As previously reported, California’s unemployment rate dropped 0.5 percentage points to 8.5% in February, as the state’s employers gained 141,000 jobs, according to the California Employment Development Department.
Locally, the unemployment rate in Santa Barbara County was 7.1% in February, down from a revised 7.8% in January. The February unemployment numbers were released after January’s downward-revised month-over loss of 80,000 jobs. December and January combined for a two-month total of 155,400 jobs lost, but February’s gain recovered nearly 91% of that loss, according to the EDD Labor Market Information Division.
Data for March 2021 will be released on April 16.
In terms of the nationwide job growth, employment in the leisure and hospitality sector increased by 280,000. This includes 176,000 jobs in food services and drinking places. Job gains also occurred in arts, entertainment and recreation (up 64,000), and in accommodation (up 40,000). Employment in leisure and hospitality is down by 3.1 million, or 18.5%, since February 2020.
With the return of in-person learning and other school-related activities, employment increased in both public and private education. Employment rose by 76,000 in local government education, by 50,000 in state government education and by 64,000 in private education. Overall, employment is down from February 2020 in local government education (down 594,000), state government education (down 270,000) and private education (down 310,000).
Construction added 110,000 jobs in March, following job losses of 56,000 in February that were believed to be weather-related. Gains of 65,000 were experienced in specialty trade contractors, 27,000 in heavy and civil engineer construction and 18,000 in construction of buildings. Employment in construction is still 182,000 below its pre-pandemic level, officials said.
Other job gains were noted in professional and business services (up 66,000), manufacturing (up 53,000), transportation and warehousing (up 48,000) and other service industries (up 42,000).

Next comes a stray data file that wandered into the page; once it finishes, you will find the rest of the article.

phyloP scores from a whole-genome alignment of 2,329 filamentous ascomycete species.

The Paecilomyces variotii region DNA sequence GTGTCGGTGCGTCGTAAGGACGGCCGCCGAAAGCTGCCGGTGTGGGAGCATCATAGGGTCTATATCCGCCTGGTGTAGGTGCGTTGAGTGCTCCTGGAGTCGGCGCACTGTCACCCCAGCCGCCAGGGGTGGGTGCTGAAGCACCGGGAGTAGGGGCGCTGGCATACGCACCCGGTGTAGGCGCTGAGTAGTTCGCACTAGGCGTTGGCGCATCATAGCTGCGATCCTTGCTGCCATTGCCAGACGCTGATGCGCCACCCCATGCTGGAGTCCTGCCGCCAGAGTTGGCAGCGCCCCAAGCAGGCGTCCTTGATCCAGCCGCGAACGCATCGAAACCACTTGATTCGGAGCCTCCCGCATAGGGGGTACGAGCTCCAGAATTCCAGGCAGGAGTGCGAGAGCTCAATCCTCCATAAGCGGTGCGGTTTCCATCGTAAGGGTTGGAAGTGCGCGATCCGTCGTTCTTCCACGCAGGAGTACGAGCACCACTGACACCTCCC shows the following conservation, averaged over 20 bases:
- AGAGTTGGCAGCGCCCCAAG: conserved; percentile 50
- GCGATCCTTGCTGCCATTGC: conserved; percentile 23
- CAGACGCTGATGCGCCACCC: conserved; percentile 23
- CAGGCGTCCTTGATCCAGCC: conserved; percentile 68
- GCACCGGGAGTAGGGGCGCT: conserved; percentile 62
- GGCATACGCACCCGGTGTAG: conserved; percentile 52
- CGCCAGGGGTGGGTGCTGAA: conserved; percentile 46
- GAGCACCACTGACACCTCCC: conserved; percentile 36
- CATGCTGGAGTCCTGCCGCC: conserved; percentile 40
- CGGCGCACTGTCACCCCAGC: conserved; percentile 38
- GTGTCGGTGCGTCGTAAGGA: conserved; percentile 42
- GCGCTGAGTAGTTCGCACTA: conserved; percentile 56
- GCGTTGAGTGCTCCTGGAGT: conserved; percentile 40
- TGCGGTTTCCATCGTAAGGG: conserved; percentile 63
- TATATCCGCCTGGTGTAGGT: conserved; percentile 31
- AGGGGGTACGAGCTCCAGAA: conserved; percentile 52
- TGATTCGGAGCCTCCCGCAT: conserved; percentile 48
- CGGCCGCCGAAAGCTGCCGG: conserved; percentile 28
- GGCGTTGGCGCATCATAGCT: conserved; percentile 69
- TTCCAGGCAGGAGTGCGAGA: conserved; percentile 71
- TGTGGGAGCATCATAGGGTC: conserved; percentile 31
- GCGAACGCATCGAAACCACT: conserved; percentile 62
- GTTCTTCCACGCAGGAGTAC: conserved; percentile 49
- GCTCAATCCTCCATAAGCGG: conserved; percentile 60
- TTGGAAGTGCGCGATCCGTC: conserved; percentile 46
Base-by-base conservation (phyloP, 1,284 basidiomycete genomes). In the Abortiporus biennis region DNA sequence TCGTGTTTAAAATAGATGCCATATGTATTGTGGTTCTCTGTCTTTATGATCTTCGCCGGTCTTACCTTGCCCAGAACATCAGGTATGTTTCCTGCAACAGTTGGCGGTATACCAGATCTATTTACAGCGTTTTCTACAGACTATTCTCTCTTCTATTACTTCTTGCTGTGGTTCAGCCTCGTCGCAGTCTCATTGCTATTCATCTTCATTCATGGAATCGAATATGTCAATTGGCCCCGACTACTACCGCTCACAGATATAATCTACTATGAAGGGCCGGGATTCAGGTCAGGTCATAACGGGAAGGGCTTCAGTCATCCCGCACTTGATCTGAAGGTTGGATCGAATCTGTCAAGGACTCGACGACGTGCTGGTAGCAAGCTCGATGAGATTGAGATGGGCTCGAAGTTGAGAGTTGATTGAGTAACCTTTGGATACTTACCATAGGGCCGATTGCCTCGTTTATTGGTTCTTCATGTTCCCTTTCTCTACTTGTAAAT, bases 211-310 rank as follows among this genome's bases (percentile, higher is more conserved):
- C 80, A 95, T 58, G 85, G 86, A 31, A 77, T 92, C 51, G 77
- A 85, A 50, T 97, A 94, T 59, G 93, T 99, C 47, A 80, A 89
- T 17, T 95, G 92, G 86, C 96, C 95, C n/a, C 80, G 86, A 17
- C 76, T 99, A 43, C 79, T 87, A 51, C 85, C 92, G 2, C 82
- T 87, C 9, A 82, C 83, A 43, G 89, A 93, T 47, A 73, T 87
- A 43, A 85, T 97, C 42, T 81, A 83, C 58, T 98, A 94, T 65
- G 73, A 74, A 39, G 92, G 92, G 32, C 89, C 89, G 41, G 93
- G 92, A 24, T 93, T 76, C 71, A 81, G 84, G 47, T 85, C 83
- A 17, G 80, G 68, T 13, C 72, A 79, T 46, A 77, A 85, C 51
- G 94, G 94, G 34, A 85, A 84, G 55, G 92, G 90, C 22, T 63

The change in total nonfarm payroll employment for January was revised up by 67,000, and February’s was revised up by 89,000. With the revisions, employment in January and February combined was 156,000 higher than previously reported.
President Joe Biden gave remarks on the March job numbers on Friday, and said the first two months of his administration “has seen more new jobs created than the first two months in any administration in history.
“But we still have a long way to go to get our economy back on track after the worst economic and job crisis in nearly a century,” he said. “But my message to the American people is this: Help is here. Opportunity is coming. And at long last, there’s hope for so many families — so many families. Credit for this progress belongs not to me, but to the American people — hardworking women and men who have struggled through this pandemic, never given up, and are determined to get the country back on track, as well as their families.”
The president touted the passage of the American Rescue Plan, as well as the country’s vaccination efforts which he said have turned into “the envy of the world.”
The U.S. administered 20 million doses of the COVID-19 vaccine last week, something President Biden said no other country has come close to doing.
For more information on the March 2021 jobs report, visit www.bls.gov.